In our study, we described the HIV/AIDS-associated expenses of 610 inpatients in Nantong City. Though free antiretroviral therapy for HIV/AIDS patients was implemented in China at the end of 2004 [8], patients still accrued associated care costs. The average expenses per HIV patient was 5454 RMB (about $808 USD) for one hospital stay and 23,555 RMB (about $3489 USD) per AIDS patient for one hospital stay. Though Nantong is considered an economically developed area, HIV/AIDS can lead to detrimental impacts on resources, particularly if a positive person is unable to work due to his or her illness. Further research to estimate these indirect costs, as well as to understand how patients and their families are impacted by these healthcare costs, are needed.

A handful of factors were found to be associated with the increased hospitalizations costs amongst people living with HIV and AIDS in Nantong. For people living with HIV, gender directly affected hospitalization expenses. Females’ hospitalization expenses was 761 RMB (about $113 USD) more than that of males. The gender difference in hospitalization expenses may not be due to factors of gender itself, but perhaps to adherence to ART. Previous research has shown that females are more sensitive to symptoms, such as allergies or gastrointestinal reactions during ART, resulting in poorer adherence compared to males [14]. In turn, this can lead to more serious illness and higher hospitalization expenses for females. A follow-up assessment determining such factors associated with this higher cost could help inform gender-specific guidelines when assessing HIV-budgetary needs. This study also showed that for those living with HIV, the cost of laboratory tests accounted for the largest portion (37.46%) of associated in-patient costs, as those living with HIV may require semi-regular biochemical tests in order to track their disease progression while infected. Additional changes to current insurance policies, which promote reimbursement for laboratory tests could help lower patients’ financial burden and promote compliance [15].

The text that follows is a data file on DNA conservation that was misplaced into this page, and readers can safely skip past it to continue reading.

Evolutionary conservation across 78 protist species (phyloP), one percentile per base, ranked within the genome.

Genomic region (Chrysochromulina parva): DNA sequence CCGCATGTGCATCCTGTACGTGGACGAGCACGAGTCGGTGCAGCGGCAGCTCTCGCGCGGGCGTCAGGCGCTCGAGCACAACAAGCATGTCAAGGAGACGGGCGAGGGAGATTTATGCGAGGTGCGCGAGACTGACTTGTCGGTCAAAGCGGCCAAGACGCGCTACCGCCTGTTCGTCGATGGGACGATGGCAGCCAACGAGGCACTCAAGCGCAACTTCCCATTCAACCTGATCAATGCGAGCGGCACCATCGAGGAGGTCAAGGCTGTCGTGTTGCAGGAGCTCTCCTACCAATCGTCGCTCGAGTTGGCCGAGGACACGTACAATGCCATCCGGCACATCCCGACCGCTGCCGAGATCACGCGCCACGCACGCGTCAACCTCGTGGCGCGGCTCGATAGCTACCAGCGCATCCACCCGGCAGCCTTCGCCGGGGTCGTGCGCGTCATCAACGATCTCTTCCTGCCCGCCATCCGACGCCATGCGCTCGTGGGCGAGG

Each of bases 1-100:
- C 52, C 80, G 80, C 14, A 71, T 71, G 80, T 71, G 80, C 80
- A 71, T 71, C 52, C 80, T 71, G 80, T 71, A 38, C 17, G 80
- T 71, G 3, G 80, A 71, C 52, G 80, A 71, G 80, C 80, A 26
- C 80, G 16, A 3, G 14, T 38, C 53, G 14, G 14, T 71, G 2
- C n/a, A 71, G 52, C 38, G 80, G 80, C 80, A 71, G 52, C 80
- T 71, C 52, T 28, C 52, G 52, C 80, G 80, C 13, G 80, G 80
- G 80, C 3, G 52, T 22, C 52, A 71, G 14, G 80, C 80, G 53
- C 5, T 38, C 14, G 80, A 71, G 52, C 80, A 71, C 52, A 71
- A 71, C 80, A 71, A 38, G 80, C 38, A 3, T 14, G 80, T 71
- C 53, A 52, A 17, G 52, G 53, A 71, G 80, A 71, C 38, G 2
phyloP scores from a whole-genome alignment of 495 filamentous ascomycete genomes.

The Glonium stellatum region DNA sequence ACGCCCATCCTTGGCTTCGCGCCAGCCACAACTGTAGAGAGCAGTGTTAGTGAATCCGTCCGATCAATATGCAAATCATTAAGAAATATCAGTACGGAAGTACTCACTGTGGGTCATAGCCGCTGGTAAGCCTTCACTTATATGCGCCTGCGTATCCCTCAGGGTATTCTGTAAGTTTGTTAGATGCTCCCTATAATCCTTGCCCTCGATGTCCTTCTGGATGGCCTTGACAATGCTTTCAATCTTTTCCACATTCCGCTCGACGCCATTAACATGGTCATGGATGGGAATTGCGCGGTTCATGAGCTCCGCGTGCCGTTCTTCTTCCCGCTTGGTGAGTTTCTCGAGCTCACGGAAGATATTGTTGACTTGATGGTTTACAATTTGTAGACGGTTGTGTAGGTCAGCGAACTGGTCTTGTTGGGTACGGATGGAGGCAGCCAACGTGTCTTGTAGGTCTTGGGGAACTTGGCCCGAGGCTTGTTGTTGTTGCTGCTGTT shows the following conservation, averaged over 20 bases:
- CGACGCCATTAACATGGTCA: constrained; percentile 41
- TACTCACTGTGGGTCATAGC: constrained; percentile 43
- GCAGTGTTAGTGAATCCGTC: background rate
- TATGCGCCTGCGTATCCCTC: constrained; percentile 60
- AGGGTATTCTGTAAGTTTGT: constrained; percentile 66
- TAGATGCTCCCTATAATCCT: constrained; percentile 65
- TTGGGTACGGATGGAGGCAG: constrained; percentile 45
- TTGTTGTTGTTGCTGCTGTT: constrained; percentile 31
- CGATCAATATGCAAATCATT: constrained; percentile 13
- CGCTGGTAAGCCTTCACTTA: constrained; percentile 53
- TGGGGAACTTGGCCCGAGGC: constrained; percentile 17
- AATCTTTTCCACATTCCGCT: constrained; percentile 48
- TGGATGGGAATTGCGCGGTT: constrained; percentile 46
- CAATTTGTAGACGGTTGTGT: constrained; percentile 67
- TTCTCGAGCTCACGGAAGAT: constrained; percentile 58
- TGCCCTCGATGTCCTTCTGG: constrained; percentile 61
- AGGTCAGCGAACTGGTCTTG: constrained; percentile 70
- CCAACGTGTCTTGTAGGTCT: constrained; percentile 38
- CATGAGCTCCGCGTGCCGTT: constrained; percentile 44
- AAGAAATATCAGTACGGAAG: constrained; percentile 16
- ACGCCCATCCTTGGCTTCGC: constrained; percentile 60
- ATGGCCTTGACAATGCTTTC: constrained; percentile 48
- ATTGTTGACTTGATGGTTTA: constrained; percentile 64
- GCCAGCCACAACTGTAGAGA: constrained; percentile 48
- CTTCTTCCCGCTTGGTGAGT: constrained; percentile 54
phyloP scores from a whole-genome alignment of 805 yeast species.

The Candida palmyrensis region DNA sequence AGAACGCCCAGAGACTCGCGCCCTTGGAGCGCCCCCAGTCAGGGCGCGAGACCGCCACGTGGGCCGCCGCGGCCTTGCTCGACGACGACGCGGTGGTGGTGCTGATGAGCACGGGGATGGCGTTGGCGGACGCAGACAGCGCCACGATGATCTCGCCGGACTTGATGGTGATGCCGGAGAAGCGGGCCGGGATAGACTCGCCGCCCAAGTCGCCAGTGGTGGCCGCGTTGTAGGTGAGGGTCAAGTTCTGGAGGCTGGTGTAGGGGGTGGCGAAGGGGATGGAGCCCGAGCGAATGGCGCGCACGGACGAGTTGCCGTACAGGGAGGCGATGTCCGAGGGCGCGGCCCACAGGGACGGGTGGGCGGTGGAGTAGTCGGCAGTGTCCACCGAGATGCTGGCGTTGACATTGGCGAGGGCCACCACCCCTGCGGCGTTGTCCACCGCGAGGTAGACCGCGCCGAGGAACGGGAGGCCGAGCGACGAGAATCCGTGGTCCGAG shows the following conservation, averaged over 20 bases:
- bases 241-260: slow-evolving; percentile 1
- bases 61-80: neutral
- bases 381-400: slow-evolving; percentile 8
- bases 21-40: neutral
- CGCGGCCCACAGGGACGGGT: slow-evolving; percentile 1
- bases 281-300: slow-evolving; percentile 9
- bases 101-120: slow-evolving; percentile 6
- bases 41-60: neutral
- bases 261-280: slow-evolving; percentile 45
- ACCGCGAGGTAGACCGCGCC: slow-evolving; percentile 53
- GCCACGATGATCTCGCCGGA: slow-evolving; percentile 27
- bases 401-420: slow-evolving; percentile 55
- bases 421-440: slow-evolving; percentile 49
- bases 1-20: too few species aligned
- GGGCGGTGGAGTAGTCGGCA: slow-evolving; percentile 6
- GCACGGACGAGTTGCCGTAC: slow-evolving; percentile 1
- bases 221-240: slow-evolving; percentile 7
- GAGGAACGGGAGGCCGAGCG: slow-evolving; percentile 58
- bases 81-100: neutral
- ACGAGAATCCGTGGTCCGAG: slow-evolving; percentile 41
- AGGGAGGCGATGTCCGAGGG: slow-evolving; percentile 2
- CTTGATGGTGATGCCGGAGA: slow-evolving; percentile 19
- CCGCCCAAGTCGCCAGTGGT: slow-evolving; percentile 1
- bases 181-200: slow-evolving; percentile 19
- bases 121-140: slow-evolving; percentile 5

In our study, the average hospitalization expenses of AIDS patients was 23,555 RMB (about $3489 USD), which is higher than a study in a hospital in Lanzhou, China reported of 15,714 RMB (about $2470 USD) [16]. The higher hospitalization expenses of AIDS in Nantong was related to the regional economic level and hospital grade [11, 12]. Nantong is located in an economically developed region in eastern China, which meant that local patients had greater health needs and stronger personal payment ability. Nantong Infectious Disease Hospital is a third-grade hospital, while the Infectious Hospital of Gansu Province, where the study in Lanzhou took place, is a second-grade hospital. Therefore, the higher grade the hospital, the larger expenditure patients will have to pay. Thus, not only should prevalence be considered when determining how best to allocate resources, but so should the economic viability of those infected. For AIDS patients, the cost of treatment for AIDS complications accrued a large economic burden [17], accounting for the largest portion of their expenses. This was consistent with other findings from Guangxi, China, which showed that the cost of medications constituted 65.33% of total expenses of AIDS infected patients [18]. Additionally, the number of complications not only directly affected hospitalization expenses, but also indirectly affected expenses through the length of hospital stay, indicating that the more complications or the more serious the condition an AIDS patient had, the more difficult to treat, leading to rising costs. In September 2015, the World Health Organization released updated treatment guidelines which recommended that ART be provided to all patients diagnosed with HIV, regardless of CD4+ T cell count [19]. Early detection and treatment to control viral load levels and improve CD4 + T cell counts are integral steps to reducing the risk of AIDS complications, and are thus, an ideal way to reduce the economic burden on patients and their families.